A dog barked at my door one day. I poked my head out to see to the commotion. Compassion struck my heart. One glance into the creature’s dark, fearful eyes conveyed the kind of life it must have had. Starving, undernourished, scrapping for its next morsel. Its mangy pelt never saw a bath, brush, kind touch, or even a pat. Goaded by unfriendly neighbors, shooed away from passersby, and never accepted into a pack, it appeared lonely and untrusting. It didn’t help that it had only three legs. What terrible accident took the limb? How did it survive with no apparent care or concern reflected in its environment?
The creature snapped at me when I tried to handle it with utmost care. I desired to gain this canine’s confidence, to feed it, nurture it, show the dog that goodness subsisted in the world and kindness came through a courteous soul once in awhile.
When someone moves into your life for an unknown reason and the compassion you feel over his/her hardship propels you to befriend, feed. Take care not to get your feelings hurt when your hand gets bitten. For it’s learned behavior, acquired by frequent injustices. With continual empathy, patience, and a thick skin, in time a lovable, bouncing puppy will emerge from the downtrodden beast who discovers the genuine trust of a real friend.
A fascinating novel set in the Amazon prompted my four-star rating on Goodreads. Until I read the gripping sentiment at the end. I then upgraded it to the maximum five-star reader evaluation.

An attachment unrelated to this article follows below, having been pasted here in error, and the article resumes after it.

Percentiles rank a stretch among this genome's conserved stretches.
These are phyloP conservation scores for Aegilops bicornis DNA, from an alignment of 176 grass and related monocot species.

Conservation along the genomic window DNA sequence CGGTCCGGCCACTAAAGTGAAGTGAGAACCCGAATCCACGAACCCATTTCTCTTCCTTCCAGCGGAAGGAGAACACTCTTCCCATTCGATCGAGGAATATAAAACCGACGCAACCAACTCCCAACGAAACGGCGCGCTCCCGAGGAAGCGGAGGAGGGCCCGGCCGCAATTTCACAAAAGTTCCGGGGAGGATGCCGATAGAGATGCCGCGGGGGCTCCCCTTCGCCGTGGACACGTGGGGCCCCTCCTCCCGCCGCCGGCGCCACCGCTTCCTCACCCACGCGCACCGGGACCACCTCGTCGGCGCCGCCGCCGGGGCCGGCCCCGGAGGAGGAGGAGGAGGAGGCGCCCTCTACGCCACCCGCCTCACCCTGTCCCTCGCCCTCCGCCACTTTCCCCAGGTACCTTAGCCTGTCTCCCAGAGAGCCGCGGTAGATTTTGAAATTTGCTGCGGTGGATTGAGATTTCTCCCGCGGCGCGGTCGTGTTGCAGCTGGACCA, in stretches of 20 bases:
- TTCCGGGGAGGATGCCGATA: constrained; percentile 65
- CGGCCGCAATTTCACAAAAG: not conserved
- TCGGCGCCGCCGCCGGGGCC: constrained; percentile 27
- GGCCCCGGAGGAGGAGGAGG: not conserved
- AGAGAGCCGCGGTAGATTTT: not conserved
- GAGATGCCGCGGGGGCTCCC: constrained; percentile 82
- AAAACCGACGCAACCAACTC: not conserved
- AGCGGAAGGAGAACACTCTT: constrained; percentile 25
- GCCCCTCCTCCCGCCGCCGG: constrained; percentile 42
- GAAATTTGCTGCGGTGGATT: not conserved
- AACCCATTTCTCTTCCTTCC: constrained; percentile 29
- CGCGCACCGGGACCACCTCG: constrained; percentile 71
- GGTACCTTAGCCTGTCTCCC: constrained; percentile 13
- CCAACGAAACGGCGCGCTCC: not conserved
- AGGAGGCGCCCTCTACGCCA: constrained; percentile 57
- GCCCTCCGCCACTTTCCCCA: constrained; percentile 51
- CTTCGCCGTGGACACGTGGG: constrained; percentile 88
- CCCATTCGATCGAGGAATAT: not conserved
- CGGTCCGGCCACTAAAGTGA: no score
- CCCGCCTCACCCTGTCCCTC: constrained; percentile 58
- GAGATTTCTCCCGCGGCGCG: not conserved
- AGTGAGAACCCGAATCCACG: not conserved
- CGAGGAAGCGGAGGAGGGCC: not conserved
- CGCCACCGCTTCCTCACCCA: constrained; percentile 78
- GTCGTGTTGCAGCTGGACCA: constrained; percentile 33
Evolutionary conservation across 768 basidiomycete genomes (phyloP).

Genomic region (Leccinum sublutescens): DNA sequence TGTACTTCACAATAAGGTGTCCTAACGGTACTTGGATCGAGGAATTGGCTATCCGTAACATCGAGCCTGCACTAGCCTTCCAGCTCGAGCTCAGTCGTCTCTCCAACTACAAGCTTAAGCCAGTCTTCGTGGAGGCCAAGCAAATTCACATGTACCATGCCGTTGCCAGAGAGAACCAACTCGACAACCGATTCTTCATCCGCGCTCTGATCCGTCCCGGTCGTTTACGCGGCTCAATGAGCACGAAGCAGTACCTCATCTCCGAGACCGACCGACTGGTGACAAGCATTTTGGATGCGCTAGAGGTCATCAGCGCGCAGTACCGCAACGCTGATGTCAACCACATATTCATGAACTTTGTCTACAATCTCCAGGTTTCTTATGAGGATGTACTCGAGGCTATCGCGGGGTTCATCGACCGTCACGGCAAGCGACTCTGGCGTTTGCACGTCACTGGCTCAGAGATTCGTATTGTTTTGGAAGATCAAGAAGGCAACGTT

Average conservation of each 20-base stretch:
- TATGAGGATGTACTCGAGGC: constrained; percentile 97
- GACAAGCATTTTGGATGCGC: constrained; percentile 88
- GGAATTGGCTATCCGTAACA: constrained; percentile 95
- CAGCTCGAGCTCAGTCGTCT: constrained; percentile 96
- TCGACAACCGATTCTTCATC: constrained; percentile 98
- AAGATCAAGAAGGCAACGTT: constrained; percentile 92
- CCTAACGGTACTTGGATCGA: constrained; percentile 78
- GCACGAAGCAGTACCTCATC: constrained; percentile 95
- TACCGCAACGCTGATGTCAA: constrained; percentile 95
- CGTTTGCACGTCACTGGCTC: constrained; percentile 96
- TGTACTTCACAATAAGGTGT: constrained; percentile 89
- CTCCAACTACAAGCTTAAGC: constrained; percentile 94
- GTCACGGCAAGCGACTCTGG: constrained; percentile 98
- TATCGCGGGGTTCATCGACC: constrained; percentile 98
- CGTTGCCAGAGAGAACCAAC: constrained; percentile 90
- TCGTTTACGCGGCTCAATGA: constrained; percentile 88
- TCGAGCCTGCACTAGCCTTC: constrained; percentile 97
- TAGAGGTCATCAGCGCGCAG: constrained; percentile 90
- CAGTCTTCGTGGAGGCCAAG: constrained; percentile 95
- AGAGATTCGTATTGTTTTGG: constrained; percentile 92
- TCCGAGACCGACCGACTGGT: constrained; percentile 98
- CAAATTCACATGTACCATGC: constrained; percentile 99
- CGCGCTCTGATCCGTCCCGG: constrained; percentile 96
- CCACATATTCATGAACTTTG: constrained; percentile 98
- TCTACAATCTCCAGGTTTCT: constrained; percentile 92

“And you will be my best friend, too—as long as we see each other with our hearts,” a character said.
My first thought was, Oh, that’s beautiful. My second thought was, Ouch.
What a rare and sacred thing to truly see with our hearts; and how easy it is to stop seeing.
While I don’t follow celebrities I happened to notice a recent headline about two actors divorcing. This struck me with certain sadness because I remember years ago sitting in my dermatologist’s waiting room
equipped with television, and the male actor on interview made such a spectacle of having been smitten with—yes, the love of his life, his forever after, happiness always gal. What happened? What happens to so many, too
They stop seeing each other with their hearts.
One of the reasons I love writing romance is that although you must have conflict in the plot, the relationship has a “happily ever after.” A “happy for now” (HFN) is acceptable in the genre, but just about everybody experiences a HFN sometime in their life. What’s stronger and notable: to realize an unending future in an equally meshed heart-seeing embrace; hearts that not only become one but remain one.